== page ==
date = {2007-09},
  journaltitle = {Quaternary Science Reviews},
  volume = {26},
  pages = {2042--2066},
  issn = {0277-3791},
  doi = {10.1016/j.quascirev.2007.03.014},
  url = {https://doi.org/10.1016/j.quascirev.2007.03.014},
  abstract = {A review of seven outstanding issues on Mediterranean palaeoenvironments is presented. These are related to the dominant orbital pacing of climate variability, the length of the interglacial vegetation succession, the influence of the African summer monsoon, the seasonality of precipitation during boreal insolation maxima, the moisture balance during glacial maxima and the appearance of the mediterranean-type climate rhythm and evolution of mediterranean sclerophyllous plants. What emerges is that (1) marine δ18Oplanktonic and SST records show that precession has been a fundamental tempo of Mediterranean climate change, representing both a low-latitude signal (runoff from North Africa) and the direct influence of insolation at Mediterranean latitudes, but high-latitude glacial effects (41-kyr and 100-kyr cycles) became superimposed after 2.8~Ma. Sapropel and dust deposition patterns in marine cores reveal that obliquity also has an effect on Mediterranean climate through dry-wet oscillations, which are independent of glacial-interglacial variability. (2) The temperate part of interglacial vegetation succession has a duration of approximately half a precession cycle. This persisted during the interval of obliquity-dominated glacial cycles (∼2.8-1~Ma), with distinct forest successions following the precessional cycles. However, these are not always separated by an open vegetation phase because of minimal ice growth, producing an impression of a prolonged interglacial forest interval. (3) The effect of an enhanced African monsoon during summer insolation maxima has been mainly indirect, in terms of Nile discharge and runoff along the North African coast, leading to increased freshwater input into the Mediterranean Sea, reduced deep-water ventilation and sapropel deposition. (4) The notion of an accentuated summer rain regime in the northern Mediterranean borderlands also contributing to a freshening of the Mediterranean Sea during boreal insolation maxima is not supported by the available evidence, which suggests increased summer aridity. (5) Recent improvements in chronological precision and data resolution point to an increase in aridity and decreased temperatures during the Last Glacial Maximum (21±2~ka), but suggest an increase in effective moisture during the immediately preceding interval of 24-27~ka. (6) The mediterranean-type climate is not exclusively a post-3.6~Ma phenomenon, but may have appeared intermittently during the course of the Tertiary (or before). (7) If that is the case, then the paradigm that the sclerophyllous evergreen habit represents a pre-adaptation to summer drought may need re-evaluation.},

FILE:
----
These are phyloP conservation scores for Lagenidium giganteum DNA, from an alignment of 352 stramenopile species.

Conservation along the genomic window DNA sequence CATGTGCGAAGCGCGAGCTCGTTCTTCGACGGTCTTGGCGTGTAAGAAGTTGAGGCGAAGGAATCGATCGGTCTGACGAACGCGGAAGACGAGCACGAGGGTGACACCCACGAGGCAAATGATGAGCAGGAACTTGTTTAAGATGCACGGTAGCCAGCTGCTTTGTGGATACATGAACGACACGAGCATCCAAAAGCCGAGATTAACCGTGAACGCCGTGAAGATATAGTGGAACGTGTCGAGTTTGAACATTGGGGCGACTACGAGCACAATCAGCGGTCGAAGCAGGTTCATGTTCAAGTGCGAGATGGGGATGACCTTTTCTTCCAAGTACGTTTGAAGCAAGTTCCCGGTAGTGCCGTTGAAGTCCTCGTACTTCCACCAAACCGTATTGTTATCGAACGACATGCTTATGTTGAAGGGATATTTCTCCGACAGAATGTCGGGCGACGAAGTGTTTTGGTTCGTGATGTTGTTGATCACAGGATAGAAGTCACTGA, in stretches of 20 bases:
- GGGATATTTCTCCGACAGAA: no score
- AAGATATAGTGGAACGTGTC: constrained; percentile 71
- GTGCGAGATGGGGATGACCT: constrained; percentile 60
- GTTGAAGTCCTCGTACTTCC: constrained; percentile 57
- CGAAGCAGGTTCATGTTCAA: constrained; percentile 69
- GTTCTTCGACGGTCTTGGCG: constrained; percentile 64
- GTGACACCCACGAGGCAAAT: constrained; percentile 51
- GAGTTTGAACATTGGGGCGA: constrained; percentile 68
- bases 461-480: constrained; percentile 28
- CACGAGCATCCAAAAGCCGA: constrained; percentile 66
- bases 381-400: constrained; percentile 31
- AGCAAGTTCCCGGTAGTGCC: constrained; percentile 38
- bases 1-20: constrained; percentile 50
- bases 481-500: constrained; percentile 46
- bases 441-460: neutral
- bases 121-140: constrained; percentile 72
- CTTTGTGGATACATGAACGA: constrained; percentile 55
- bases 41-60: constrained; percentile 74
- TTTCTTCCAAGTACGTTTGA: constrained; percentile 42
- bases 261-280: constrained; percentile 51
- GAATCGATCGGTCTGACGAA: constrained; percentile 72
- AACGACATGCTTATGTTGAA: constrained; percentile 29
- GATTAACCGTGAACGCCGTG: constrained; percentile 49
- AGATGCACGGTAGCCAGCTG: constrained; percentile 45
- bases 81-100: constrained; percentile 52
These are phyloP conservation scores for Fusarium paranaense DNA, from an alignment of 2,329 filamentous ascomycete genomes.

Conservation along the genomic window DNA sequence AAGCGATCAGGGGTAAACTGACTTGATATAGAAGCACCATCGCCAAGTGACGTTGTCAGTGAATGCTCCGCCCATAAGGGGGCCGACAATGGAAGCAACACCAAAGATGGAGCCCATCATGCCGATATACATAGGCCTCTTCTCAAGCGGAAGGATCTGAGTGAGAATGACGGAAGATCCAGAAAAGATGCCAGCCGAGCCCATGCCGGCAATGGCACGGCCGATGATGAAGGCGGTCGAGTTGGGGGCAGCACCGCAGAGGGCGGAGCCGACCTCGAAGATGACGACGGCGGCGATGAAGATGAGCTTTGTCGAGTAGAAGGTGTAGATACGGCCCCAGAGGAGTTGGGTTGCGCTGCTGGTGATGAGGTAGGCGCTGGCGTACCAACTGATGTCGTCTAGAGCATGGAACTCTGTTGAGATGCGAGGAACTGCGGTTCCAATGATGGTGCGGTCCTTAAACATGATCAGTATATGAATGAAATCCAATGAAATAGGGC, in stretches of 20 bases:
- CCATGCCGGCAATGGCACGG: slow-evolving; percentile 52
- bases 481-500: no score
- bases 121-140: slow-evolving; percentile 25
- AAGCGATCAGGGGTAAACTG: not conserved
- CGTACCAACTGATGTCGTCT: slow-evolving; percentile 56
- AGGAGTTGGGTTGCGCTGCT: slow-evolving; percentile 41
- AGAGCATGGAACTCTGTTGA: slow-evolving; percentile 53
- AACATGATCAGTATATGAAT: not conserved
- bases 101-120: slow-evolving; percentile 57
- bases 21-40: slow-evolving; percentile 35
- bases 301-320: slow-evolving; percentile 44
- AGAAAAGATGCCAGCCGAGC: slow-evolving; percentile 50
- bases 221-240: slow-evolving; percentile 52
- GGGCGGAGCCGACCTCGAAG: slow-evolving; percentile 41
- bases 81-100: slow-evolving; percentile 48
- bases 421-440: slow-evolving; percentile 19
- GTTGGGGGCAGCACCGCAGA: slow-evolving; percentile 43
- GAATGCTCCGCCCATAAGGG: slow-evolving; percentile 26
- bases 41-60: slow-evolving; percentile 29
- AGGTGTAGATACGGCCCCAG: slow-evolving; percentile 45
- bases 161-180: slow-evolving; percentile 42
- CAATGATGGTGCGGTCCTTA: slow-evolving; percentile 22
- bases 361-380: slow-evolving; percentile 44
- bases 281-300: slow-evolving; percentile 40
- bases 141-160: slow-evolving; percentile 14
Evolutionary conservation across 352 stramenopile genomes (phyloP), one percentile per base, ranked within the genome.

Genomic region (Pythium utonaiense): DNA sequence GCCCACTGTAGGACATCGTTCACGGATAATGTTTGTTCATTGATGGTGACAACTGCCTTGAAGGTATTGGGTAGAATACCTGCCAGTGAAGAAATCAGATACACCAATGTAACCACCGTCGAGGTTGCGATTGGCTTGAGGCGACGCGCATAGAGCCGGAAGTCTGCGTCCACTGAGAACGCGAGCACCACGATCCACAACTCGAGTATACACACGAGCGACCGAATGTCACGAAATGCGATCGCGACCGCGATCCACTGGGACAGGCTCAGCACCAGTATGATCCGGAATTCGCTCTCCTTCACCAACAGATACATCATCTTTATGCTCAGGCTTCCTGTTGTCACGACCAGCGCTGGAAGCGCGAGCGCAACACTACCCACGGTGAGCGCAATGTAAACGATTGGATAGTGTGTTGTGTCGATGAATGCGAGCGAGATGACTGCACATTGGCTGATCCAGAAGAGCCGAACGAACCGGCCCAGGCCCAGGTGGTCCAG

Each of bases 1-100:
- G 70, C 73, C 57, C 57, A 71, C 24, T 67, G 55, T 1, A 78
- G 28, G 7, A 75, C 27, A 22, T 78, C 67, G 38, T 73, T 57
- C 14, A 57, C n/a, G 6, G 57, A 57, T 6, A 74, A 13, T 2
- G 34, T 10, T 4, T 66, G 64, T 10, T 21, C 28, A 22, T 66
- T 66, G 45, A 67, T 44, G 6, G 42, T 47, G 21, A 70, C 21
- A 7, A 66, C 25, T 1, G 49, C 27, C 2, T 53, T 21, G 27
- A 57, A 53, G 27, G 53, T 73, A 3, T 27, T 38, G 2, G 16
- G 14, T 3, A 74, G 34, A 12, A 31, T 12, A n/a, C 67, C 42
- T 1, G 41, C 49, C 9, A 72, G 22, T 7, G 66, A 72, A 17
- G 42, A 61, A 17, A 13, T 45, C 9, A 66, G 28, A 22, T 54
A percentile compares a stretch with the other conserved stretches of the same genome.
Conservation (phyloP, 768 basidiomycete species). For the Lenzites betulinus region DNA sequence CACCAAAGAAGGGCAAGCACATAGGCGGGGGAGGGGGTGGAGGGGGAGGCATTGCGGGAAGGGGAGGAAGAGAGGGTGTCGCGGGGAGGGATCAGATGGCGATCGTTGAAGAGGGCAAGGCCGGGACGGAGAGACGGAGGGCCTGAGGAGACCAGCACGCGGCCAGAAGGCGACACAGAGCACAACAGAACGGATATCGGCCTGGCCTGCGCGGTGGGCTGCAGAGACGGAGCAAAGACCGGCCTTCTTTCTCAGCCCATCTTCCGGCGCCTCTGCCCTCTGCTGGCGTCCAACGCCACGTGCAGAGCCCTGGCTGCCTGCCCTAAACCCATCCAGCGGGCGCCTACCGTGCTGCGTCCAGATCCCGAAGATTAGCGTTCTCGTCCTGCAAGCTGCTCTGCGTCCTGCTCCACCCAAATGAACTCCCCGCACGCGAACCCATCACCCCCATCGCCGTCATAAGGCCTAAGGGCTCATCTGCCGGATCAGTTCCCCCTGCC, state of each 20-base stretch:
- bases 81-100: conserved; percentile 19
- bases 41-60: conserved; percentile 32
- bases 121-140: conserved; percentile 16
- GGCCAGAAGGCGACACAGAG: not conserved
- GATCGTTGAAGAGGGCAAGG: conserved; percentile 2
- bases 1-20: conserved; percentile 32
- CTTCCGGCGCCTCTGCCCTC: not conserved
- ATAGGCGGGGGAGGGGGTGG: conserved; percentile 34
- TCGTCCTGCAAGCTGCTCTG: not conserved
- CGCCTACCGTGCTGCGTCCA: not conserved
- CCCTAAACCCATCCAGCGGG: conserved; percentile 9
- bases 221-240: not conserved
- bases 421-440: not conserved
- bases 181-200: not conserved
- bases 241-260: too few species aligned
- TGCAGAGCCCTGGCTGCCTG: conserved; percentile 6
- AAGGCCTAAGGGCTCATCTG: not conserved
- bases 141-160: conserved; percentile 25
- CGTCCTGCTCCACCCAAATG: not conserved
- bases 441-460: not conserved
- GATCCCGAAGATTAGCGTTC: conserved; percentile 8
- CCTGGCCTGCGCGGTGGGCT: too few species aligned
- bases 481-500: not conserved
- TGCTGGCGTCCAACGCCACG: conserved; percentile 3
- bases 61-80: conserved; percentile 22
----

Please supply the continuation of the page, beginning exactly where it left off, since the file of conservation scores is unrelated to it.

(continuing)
keywords = {*imported-from-citeulike-INRMM,~INRMM-MiD:c-13774257,ambiguity,mediterranean-region,paleoenvironment},
  number = {17-18}
}
Downloads: 0